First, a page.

Hunter-Gatherers didn’t have cheese or sausage, but it’s good stuff. The picture was taken with my cell phone, so the color is a bit washed out.
Chef Bruce Aidell’s mango and jalapeno chicken-and-turkey sausage; cantaloupe; blueberries; blackberries; white Stilton cheese with apricot pieces. And hot coffee.
Wow…I just learned how to spell cantaloupe. It’s not cantelope. The folks at Dictionary.com say:
1730–40; < F, allegedly after Cantaluppi, a papal estate near Rome where cultivation of this melon is said to have begun in Europe, though a comparable It word is not attested until much later than the F word, and Cantaloup, a village in Languedoc, has also been proposed as the source. From cantaloupe. Dictionary.com. Dictionary.com Unabridged (v 1.1). Random House, Inc. http://dictionary.reference.com/browse/cantaloupe (accessed: January 24, 2009).
The amazing thing about this breakfast is what it shows about economics, capitalism and technology. (N.B. We have only partial elements and remnants of capitalism today; we do not have capitalism proper in the world — capitalism goes part and parcel with property rights which go part and parcel with natural, individual human rights…which are routinely violated today, not respected and protected.)
The sausage is, I think, from the US. Chef Aidell’s company is located in California, anyway. The white Stilton cheese came from England. The cantaloupe came from Honduras. The blueberries came from Chile. The blackberries came from Mexico. I don’t know where the coffee came from.
Not to mention the plate on which I ate, the plastic containers and labeling for the cantaloupe, blackberries and blueberries, the packaging for the sausage, the pan I cooked the sausage in, the coffee pot, the coffee machine, my coffee mug, the stove top, the electricity, the wood and metal and glass for home…
The magnitude of the production process — its scope in time and geography — is mind-boggling.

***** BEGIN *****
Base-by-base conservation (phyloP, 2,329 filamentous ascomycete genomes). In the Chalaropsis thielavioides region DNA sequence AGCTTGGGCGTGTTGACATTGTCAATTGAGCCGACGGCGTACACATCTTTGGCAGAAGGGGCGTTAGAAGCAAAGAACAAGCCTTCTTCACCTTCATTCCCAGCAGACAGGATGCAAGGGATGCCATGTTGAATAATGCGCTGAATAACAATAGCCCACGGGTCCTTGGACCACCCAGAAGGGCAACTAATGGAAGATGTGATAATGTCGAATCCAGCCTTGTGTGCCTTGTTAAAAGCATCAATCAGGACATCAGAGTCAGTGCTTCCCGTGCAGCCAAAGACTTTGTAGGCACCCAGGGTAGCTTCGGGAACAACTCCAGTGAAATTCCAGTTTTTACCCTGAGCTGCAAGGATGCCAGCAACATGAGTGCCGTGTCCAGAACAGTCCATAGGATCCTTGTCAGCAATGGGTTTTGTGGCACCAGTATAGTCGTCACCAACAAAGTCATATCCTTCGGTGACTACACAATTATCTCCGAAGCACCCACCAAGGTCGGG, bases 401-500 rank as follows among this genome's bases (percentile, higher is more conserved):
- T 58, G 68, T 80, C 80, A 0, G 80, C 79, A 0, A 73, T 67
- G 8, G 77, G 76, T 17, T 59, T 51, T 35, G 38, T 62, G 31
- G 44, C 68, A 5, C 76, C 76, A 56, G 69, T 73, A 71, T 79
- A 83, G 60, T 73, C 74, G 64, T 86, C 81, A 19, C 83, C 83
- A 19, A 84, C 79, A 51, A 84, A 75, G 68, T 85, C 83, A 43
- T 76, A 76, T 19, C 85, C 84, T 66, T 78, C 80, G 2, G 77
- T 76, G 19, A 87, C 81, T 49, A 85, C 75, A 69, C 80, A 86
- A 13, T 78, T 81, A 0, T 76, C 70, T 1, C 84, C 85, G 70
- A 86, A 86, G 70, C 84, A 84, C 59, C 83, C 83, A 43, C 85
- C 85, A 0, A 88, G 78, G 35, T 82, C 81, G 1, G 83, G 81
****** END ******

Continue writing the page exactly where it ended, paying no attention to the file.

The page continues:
It would take all day and more to trace the production process back in time to its beginnings and to include all of it. Actually, no one person probably has the time to do all that. We’d have to sketch out the process. But we don’t need to trace out every item in the production process to its first root. We can use induction.
Thank goodness for the validity of induction, for the fact that we can validly generalize from some things to all things…as long as our reasoning process follows the rules and canons of induction.
But a suggestion of a hint of a sketch backwards of part of the production process involved in my breakfast would be like this:
1. I had to buy the blackberries at HEB. I had to work to earn the money to buy them, drive to the store to buy them, drive home to store them in my refrigerator. And how did my knowledge for work; my communication/advertising with people to get clients; my truck; my refrigerator; my bank get here? We’d have to trace back each of those things in the production process.
2. HEB had to get the blackberries. They had to order them, have them delivered; they had to have their store built; they had to have refrigeration and electricity to pay for the refrigeration; they had to have employees which they had to plan for and hire. How did each of these things get there? What production process and thought process was responsible for them?
3. The blackberries had to get from a farm to the HEB store. So the berries were grown on a farm, packaged, sent somewhere where they could then be sent to a shipping company. The berries would then need to be trucked by land or shipped by sea to the US. They go to some company that then sends the berries to a distribution center which then trucks the berries to my local HEB. Then we wonder. Farm. Soil. Manure. Seeds. Water. Knowledge of agriculture. Workers. Machinery. Ships. Trucks. Buildings. How did each of these things get there? What production process and thought process was responsible for them?